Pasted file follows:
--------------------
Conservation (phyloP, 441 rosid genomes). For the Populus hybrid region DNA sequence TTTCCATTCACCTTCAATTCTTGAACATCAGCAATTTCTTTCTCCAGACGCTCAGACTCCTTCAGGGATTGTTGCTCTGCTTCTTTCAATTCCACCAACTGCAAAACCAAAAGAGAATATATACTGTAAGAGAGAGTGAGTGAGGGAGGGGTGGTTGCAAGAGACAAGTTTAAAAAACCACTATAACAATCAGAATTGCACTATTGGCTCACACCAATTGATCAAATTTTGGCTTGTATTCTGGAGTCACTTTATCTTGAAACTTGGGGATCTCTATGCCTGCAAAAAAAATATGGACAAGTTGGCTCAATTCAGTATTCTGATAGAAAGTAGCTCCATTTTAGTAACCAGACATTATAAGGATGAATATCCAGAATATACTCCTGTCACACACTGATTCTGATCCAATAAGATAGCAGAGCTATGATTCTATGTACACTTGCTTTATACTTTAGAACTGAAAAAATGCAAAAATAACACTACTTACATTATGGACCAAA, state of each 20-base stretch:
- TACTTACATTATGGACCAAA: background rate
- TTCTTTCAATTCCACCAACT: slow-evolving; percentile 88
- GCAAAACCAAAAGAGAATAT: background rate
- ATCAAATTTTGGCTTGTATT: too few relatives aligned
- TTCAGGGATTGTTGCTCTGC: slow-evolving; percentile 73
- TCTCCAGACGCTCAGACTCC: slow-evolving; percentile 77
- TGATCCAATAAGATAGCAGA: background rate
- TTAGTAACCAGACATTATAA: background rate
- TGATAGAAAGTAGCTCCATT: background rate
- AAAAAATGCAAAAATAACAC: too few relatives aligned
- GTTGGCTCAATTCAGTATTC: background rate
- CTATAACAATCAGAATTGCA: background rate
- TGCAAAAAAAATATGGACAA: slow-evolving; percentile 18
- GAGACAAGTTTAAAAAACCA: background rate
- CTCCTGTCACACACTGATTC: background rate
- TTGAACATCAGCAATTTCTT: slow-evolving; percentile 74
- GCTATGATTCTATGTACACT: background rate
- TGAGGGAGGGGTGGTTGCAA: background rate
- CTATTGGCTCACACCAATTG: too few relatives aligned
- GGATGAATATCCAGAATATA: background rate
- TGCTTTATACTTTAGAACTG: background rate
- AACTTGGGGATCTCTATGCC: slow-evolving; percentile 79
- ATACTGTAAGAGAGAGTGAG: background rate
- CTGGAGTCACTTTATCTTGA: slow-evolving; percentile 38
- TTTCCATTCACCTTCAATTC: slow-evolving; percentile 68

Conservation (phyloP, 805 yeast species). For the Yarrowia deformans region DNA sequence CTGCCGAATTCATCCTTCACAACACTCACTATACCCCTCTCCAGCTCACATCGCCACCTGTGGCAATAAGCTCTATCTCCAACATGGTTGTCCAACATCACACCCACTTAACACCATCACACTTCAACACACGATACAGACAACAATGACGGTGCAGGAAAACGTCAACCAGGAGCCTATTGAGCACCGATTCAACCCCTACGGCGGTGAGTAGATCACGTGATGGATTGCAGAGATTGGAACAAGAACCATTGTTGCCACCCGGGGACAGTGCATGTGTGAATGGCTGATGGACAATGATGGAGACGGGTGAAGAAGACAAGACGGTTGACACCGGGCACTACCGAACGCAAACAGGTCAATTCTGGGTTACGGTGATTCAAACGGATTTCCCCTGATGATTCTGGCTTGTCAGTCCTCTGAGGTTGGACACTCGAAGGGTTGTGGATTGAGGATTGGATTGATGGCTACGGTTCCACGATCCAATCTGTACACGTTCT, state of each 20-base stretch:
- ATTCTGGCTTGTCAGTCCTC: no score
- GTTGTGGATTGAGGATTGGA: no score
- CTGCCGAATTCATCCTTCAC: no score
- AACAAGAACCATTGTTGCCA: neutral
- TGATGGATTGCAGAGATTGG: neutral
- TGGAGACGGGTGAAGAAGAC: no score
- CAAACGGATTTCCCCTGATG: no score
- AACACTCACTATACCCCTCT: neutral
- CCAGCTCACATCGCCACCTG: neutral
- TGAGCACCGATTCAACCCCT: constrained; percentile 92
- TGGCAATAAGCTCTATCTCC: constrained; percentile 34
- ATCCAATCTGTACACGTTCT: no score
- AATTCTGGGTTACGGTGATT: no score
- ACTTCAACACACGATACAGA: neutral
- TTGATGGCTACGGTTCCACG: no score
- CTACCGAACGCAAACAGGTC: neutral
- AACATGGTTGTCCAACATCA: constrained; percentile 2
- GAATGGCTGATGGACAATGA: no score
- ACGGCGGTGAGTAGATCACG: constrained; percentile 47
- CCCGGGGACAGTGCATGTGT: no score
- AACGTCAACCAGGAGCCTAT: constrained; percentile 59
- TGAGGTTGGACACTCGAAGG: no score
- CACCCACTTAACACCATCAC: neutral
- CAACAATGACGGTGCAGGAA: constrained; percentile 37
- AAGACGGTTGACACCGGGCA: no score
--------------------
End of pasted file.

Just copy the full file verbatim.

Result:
Conservation (phyloP, 441 rosid genomes). For the Populus hybrid region DNA sequence TTTCCATTCACCTTCAATTCTTGAACATCAGCAATTTCTTTCTCCAGACGCTCAGACTCCTTCAGGGATTGTTGCTCTGCTTCTTTCAATTCCACCAACTGCAAAACCAAAAGAGAATATATACTGTAAGAGAGAGTGAGTGAGGGAGGGGTGGTTGCAAGAGACAAGTTTAAAAAACCACTATAACAATCAGAATTGCACTATTGGCTCACACCAATTGATCAAATTTTGGCTTGTATTCTGGAGTCACTTTATCTTGAAACTTGGGGATCTCTATGCCTGCAAAAAAAATATGGACAAGTTGGCTCAATTCAGTATTCTGATAGAAAGTAGCTCCATTTTAGTAACCAGACATTATAAGGATGAATATCCAGAATATACTCCTGTCACACACTGATTCTGATCCAATAAGATAGCAGAGCTATGATTCTATGTACACTTGCTTTATACTTTAGAACTGAAAAAATGCAAAAATAACACTACTTACATTATGGACCAAA, state of each 20-base stretch:
- TACTTACATTATGGACCAAA: background rate
- TTCTTTCAATTCCACCAACT: slow-evolving; percentile 88
- GCAAAACCAAAAGAGAATAT: background rate
- ATCAAATTTTGGCTTGTATT: too few relatives aligned
- TTCAGGGATTGTTGCTCTGC: slow-evolving; percentile 73
- TCTCCAGACGCTCAGACTCC: slow-evolving; percentile 77
- TGATCCAATAAGATAGCAGA: background rate
- TTAGTAACCAGACATTATAA: background rate
- TGATAGAAAGTAGCTCCATT: background rate
- AAAAAATGCAAAAATAACAC: too few relatives aligned
- GTTGGCTCAATTCAGTATTC: background rate
- CTATAACAATCAGAATTGCA: background rate
- TGCAAAAAAAATATGGACAA: slow-evolving; percentile 18
- GAGACAAGTTTAAAAAACCA: background rate
- CTCCTGTCACACACTGATTC: background rate
- TTGAACATCAGCAATTTCTT: slow-evolving; percentile 74
- GCTATGATTCTATGTACACT: background rate
- TGAGGGAGGGGTGGTTGCAA: background rate
- CTATTGGCTCACACCAATTG: too few relatives aligned
- GGATGAATATCCAGAATATA: background rate
- TGCTTTATACTTTAGAACTG: background rate
- AACTTGGGGATCTCTATGCC: slow-evolving; percentile 79
- ATACTGTAAGAGAGAGTGAG: background rate
- CTGGAGTCACTTTATCTTGA: slow-evolving; percentile 38
- TTTCCATTCACCTTCAATTC: slow-evolving; percentile 68

Conservation (phyloP, 805 yeast species). For the Yarrowia deformans region DNA sequence CTGCCGAATTCATCCTTCACAACACTCACTATACCCCTCTCCAGCTCACATCGCCACCTGTGGCAATAAGCTCTATCTCCAACATGGTTGTCCAACATCACACCCACTTAACACCATCACACTTCAACACACGATACAGACAACAATGACGGTGCAGGAAAACGTCAACCAGGAGCCTATTGAGCACCGATTCAACCCCTACGGCGGTGAGTAGATCACGTGATGGATTGCAGAGATTGGAACAAGAACCATTGTTGCCACCCGGGGACAGTGCATGTGTGAATGGCTGATGGACAATGATGGAGACGGGTGAAGAAGACAAGACGGTTGACACCGGGCACTACCGAACGCAAACAGGTCAATTCTGGGTTACGGTGATTCAAACGGATTTCCCCTGATGATTCTGGCTTGTCAGTCCTCTGAGGTTGGACACTCGAAGGGTTGTGGATTGAGGATTGGATTGATGGCTACGGTTCCACGATCCAATCTGTACACGTTCT, state of each 20-base stretch:
- ATTCTGGCTTGTCAGTCCTC: no score
- GTTGTGGATTGAGGATTGGA: no score
- CTGCCGAATTCATCCTTCAC: no score
- AACAAGAACCATTGTTGCCA: neutral
- TGATGGATTGCAGAGATTGG: neutral
- TGGAGACGGGTGAAGAAGAC: no score
- CAAACGGATTTCCCCTGATG: no score
- AACACTCACTATACCCCTCT: neutral
- CCAGCTCACATCGCCACCTG: neutral
- TGAGCACCGATTCAACCCCT: constrained; percentile 92
- TGGCAATAAGCTCTATCTCC: constrained; percentile 34
- ATCCAATCTGTACACGTTCT: no score
- AATTCTGGGTTACGGTGATT: no score
- ACTTCAACACACGATACAGA: neutral
- TTGATGGCTACGGTTCCACG: no score
- CTACCGAACGCAAACAGGTC: neutral
- AACATGGTTGTCCAACATCA: constrained; percentile 2
- GAATGGCTGATGGACAATGA: no score
- ACGGCGGTGAGTAGATCACG: constrained; percentile 47
- CCCGGGGACAGTGCATGTGT: no score
- AACGTCAACCAGGAGCCTAT: constrained; percentile 59
- TGAGGTTGGACACTCGAAGG: no score
- CACCCACTTAACACCATCAC: neutral
- CAACAATGACGGTGCAGGAA: constrained; percentile 37
- AAGACGGTTGACACCGGGCA: no score